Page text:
Alum ends Army service
November 11, 2009 1:31 PM
As SF State alumnus 1st Lt. Willis Su left Iraq, he felt relaxed and relieved. And when his plane landed in Topeka, Kan. on Oct. 4, he felt like he was walking taller.
Su is currently one of thousands of soldiers who has spent some time fighting in Iraq and has now returned home, for good. Through a series of phone and e-mail interviews, Su was able to talk with [X]press about his experiences in Iraq.
Known as "Lt-izzle" by the young soldiers in his brigade, Su spent the last year in western Baghdad, where he led and conducted combat patrols with two to three missions a day during the first six months and working to improve Iraq's civil infrastructure during the last six months.
Su, 32, immigrated to San Francisco from Taiwan with his parents and older sister in 1987. He attended Abraham Lincoln High School and was part of the Outdoor Club, which brought students together to enjoy outdoor activities. Former club adviser and current SF State biology professor Holly Harris remembered him as a good student who got along with everyone and once brought home a reptile from a group camping trip.
Su attended SF State and graduated in 1999 with a bachelor's degree in biology with a concentration in microbiology. Su worked in a laboratory at Genentech, Inc. in South San Francisco as a research associate before joining the Army in 2006.
Su never imagined himself joining the Army before Sept. 11, but he became attached to the news of what was going on in the Middle East and wanted to be involved in national affairs.
He is currently in Fort Riley, Kansas, where his army unit, the 2nd Brigade of 1st Infantry Division, is stationed. In November, he will return to San Francisco to see his family for the first time in over a year. Su plans to leave the Army in January 2010.
[X]press: What did you learn at SF State and how did that help you while you were in the Army?
Willis Su: It was the most fun I had in school, as I had a chance to work with a very cohesive and tight-knit group of people within my major. Working in a small study group within my major helped me the most in terms of adapting to the Army life, since being a soldier and an Army leader is about working with and motivating people to achieve a certain goal.
[X]: How has the war changed your perspective on issues you have faced as a student?
WS: I've come to appreciate the stability that we have in the States and all the institutions that are in place for students to succeed in school, and it is stuff I believe most people take for granted.
[X]: How can students help, other than by just caring about what is going on in the news?
WS: People read a lot about what's going on in the news, but they don't give it a second thought. Students that are genuinely interested in taking action to help can either contact non-governmental organizations to donate aid packages to soldiers, or better yet, they can donate aid packages for our government to donate to the needy in the areas where the soldiers are fighting.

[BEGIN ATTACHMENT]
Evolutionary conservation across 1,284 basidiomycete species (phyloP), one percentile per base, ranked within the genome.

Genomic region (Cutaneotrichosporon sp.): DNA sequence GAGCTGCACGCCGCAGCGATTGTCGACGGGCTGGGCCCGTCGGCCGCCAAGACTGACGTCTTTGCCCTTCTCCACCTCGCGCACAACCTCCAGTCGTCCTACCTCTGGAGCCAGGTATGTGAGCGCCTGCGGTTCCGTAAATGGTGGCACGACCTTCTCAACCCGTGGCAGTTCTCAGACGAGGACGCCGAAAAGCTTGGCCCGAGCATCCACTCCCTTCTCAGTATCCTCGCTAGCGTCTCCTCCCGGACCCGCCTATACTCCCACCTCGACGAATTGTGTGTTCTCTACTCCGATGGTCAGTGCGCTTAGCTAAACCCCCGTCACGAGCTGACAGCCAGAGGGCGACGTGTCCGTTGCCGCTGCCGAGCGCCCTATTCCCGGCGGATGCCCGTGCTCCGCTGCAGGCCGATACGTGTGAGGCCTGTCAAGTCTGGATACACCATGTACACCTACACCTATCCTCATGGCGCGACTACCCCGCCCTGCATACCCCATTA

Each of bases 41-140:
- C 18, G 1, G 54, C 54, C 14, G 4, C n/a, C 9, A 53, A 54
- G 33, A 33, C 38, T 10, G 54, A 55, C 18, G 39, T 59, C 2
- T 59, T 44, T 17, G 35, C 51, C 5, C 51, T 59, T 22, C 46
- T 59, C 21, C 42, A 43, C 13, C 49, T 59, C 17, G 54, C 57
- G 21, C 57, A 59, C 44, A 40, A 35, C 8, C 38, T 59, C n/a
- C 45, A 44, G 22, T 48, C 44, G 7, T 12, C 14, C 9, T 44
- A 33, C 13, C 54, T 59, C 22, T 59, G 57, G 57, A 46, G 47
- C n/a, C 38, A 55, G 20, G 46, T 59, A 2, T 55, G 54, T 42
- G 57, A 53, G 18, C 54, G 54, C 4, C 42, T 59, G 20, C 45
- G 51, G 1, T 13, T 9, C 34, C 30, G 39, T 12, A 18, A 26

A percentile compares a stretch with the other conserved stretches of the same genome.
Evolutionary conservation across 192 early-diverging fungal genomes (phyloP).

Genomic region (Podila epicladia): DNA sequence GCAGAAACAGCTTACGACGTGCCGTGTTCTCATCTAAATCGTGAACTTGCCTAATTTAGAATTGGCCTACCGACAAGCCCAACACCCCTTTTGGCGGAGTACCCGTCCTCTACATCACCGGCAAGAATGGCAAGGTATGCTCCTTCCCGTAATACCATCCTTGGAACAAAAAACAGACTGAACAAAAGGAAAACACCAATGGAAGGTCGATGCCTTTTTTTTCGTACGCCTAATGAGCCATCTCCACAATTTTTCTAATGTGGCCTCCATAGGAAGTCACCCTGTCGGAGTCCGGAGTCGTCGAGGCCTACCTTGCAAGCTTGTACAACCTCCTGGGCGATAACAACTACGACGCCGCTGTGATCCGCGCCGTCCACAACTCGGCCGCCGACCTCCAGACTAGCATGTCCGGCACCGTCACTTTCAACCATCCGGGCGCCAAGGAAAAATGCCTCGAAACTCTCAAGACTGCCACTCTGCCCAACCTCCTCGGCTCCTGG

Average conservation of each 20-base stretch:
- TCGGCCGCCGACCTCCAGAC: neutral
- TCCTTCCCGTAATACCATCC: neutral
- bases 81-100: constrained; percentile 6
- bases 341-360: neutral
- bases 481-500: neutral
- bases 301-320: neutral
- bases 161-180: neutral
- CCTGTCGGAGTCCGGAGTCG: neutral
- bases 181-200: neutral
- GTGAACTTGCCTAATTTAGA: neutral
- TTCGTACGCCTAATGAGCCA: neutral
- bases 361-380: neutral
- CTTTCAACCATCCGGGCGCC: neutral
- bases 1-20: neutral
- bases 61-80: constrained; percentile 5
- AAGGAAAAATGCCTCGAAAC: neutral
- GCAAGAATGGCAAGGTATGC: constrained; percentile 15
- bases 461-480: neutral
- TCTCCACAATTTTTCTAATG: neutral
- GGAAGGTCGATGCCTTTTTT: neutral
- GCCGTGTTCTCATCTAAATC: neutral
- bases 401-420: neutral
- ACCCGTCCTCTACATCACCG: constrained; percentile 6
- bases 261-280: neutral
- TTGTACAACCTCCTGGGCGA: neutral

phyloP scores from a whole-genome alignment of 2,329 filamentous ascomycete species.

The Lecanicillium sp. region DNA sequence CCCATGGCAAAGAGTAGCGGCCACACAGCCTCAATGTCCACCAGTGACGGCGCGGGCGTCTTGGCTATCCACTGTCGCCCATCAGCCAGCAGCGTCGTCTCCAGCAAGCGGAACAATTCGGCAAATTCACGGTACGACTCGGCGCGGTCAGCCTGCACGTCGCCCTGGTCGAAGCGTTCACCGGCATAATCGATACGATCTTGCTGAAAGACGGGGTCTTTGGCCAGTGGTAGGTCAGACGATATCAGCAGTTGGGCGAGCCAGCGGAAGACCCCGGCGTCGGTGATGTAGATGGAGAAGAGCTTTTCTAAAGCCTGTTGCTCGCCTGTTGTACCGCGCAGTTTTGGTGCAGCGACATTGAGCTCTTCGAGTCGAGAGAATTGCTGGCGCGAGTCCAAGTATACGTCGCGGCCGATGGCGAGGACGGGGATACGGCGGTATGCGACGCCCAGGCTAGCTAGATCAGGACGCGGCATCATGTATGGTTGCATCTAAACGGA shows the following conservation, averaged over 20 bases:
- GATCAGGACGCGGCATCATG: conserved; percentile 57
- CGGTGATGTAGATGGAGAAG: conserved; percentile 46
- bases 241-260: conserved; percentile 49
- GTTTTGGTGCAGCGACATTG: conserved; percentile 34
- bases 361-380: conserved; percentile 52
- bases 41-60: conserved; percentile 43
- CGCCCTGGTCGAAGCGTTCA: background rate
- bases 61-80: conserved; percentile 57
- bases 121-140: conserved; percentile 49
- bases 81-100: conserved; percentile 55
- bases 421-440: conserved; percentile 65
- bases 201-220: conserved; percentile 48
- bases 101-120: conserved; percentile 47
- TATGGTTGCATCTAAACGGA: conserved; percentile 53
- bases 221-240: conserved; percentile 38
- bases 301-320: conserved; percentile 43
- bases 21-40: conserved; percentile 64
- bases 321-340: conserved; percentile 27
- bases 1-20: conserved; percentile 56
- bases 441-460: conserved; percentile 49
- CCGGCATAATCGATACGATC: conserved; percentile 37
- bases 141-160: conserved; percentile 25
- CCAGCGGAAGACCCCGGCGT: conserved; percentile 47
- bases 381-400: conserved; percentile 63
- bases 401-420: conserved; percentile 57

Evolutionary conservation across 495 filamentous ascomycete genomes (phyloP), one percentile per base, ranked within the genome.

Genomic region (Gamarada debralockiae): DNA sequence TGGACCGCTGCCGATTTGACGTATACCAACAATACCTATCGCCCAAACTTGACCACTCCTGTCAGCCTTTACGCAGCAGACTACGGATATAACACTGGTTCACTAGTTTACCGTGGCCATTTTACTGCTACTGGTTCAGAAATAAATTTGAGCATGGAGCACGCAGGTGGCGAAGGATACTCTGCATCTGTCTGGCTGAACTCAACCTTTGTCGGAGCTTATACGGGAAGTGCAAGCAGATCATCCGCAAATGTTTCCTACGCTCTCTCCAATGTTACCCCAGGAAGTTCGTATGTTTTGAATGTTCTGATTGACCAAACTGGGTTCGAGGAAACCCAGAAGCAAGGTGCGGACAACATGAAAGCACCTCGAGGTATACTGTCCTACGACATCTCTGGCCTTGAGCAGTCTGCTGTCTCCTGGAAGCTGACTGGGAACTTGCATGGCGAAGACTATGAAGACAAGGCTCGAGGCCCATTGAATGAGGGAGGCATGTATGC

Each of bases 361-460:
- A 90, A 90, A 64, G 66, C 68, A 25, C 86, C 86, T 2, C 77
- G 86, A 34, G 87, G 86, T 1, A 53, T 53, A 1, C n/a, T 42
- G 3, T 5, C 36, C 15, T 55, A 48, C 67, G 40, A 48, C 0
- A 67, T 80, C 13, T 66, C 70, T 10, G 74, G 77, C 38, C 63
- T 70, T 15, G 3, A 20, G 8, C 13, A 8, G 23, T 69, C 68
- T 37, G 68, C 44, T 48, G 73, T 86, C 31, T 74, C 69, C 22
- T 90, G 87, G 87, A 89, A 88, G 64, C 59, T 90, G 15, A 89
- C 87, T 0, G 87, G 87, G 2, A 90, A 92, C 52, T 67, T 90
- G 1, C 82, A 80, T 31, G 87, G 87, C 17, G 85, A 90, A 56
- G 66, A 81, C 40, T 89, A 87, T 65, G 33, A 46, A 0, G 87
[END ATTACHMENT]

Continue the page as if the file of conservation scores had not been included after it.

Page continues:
[X]: What did you say to your family when you called them from Iraq?
WS: I'd call my family about every week and I usually ask how everything is at home, and I let them know of any significant events that had occurred to me in the past few days. I felt that it was important for me to be honest with them about my experiences, so that they don't have any false expectations of what I am going through. My parents were worried about my safety, but they understood why I was doing it and they know I have my own goals.
[X]: Were you scared knowing you could die any moment?
WS: I had a few moments when I was scared, a little less scared then most people. I guess it's the kind of thing that we all find out about ourselves when we are actually in that situation. Also, being near a group of capable soldiers that will help each other through anything helps.
[X]: What has been the most rewarding for you as a solider?
WS: The rewards are genuinely too numerous to mention, but first and foremost is to be in the exclusive company of the less than one percent of our country that sacrifices their time and emotions -- and sometimes lives -- for something other than money.
[X]: Is there any memory you have that has been with you since you were in Iraq? Why?
WS: I remember the first attack my section came under. We had suffered some wounded, but I am tremendously glad everyone came home alive. I think about that moment often, and in some ways am still in shock of what happened, and probably always will be. It was the first time I experienced something like that. In the five attacks that happened in my section, I was involved with three of the attacks.
[X]: Do you think U.S. soldiers will ever leave Iraq?
WS: I believe there will always be soldiers in Iraq to defend our diplomatic efforts that are working with the Iraqis. However, I observe that we are withdrawing responsibly at a pace set forth by the Commander in Chief.
[X]: What will you do after you leave the Army?
WS: I may or may not go back to school. But I plan on switching to a career in law enforcement or other similar public services, like being a police officer. And not only to use some of the skills I have gained from the military, but also to continue serving the community in a way that is meaningful to me.
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